By BEA LEWIS, for THE LACONIA DAILY SUN
FRANKLIN – A Franklin woman who admitted that she was working to feed her drug habit while receiving Social Security benefits for a mental health disability, was sentenced on Tuesday to federal probation for a year.
Tonya Dailey, 44, was not ordered to pay restitution, but if her reapplication for Supplemental Security Income benefits which was most
recently medically denied on Sept. 14, is approved, future payments will be garnished to offset the $30,230.78 she fraudulently received.
Dailey had received SSI benefits for more than 15 years, according to a sentencing memorandum filed by her lawyer Jeffery Levin, beginning
in June 2014. In June 2014, she met with a Social Security Administration representative, and reported that she lived in a mobile home in
Franklin, that a friend had purchased on her behalf, but was unable to document her statements. As a result, her SSI benefits were suspended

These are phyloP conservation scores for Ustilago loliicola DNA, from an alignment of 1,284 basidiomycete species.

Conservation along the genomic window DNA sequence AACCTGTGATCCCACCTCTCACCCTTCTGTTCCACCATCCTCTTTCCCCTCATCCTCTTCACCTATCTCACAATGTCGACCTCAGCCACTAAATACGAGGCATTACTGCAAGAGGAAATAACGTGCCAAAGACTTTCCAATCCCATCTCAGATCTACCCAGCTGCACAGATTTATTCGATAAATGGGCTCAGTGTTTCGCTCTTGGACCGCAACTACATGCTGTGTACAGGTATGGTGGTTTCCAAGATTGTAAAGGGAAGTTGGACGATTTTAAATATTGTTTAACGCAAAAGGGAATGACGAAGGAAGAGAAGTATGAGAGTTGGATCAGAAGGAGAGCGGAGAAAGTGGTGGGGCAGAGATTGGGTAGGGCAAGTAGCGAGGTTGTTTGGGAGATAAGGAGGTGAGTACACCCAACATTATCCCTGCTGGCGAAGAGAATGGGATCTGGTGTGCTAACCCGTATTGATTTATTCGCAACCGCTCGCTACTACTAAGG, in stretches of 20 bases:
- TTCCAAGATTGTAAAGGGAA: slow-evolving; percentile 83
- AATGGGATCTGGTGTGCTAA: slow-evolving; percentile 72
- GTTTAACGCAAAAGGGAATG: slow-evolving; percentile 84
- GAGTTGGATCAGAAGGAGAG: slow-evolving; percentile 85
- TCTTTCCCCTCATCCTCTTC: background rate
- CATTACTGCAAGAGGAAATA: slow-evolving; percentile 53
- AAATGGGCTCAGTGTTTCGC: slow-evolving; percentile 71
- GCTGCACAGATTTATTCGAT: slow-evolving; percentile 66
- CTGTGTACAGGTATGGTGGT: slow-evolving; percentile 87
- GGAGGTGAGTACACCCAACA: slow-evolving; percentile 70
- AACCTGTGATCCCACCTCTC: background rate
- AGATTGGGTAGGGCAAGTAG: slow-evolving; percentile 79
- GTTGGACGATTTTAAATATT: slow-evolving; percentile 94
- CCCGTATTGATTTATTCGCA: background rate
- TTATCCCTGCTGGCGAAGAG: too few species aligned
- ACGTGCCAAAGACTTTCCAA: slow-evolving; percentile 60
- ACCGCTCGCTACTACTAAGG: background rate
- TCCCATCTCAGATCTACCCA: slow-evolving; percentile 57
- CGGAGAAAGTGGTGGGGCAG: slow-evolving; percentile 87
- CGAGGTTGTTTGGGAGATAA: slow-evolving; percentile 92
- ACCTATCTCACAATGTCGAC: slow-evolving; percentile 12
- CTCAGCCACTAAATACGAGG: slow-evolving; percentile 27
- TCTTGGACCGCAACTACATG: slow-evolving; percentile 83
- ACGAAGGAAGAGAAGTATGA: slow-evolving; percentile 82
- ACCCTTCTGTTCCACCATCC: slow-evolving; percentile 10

Based upon her concealment of income she earned working as a part-time bartender, SSA determined that she was ineligible for benefits from
June 2010 to August 2014, and was overpaid $30,230.78.
In asking for leniency, Levin cited Dailey's difficult upbringing and noted that she had moved from the greater Boston area where she grew up to escape the drug culture. Since relocating to Franklin, she had remained clean until her mother died in 2011, when she began abusing cocaine.
In addition to her mental health issues, Levin told the court that Dailey suffers from a host of physical ailments including arthritis, fibromyalgia, a perforated disc and carpal tunnel. She dropped out of high school in the ninth grade, but later earned her GED. In the wake of her arrest, she lost her job, her food stamps and fuel assistance and as a convicted felon her job prospects are slim, Levin said.
The prosecutor, Special Assistant U.S. Attorney Karen Burzycki, recommended the judge order Dailey to pay restitution arguing that the defendant fraudulently received additional income averaging $2,900 per month.
In support of restitution, Burzycki argued, that Dailey's claims that she will be unable to find work "should not insulate her from receiving an appropriate sentence for her crime."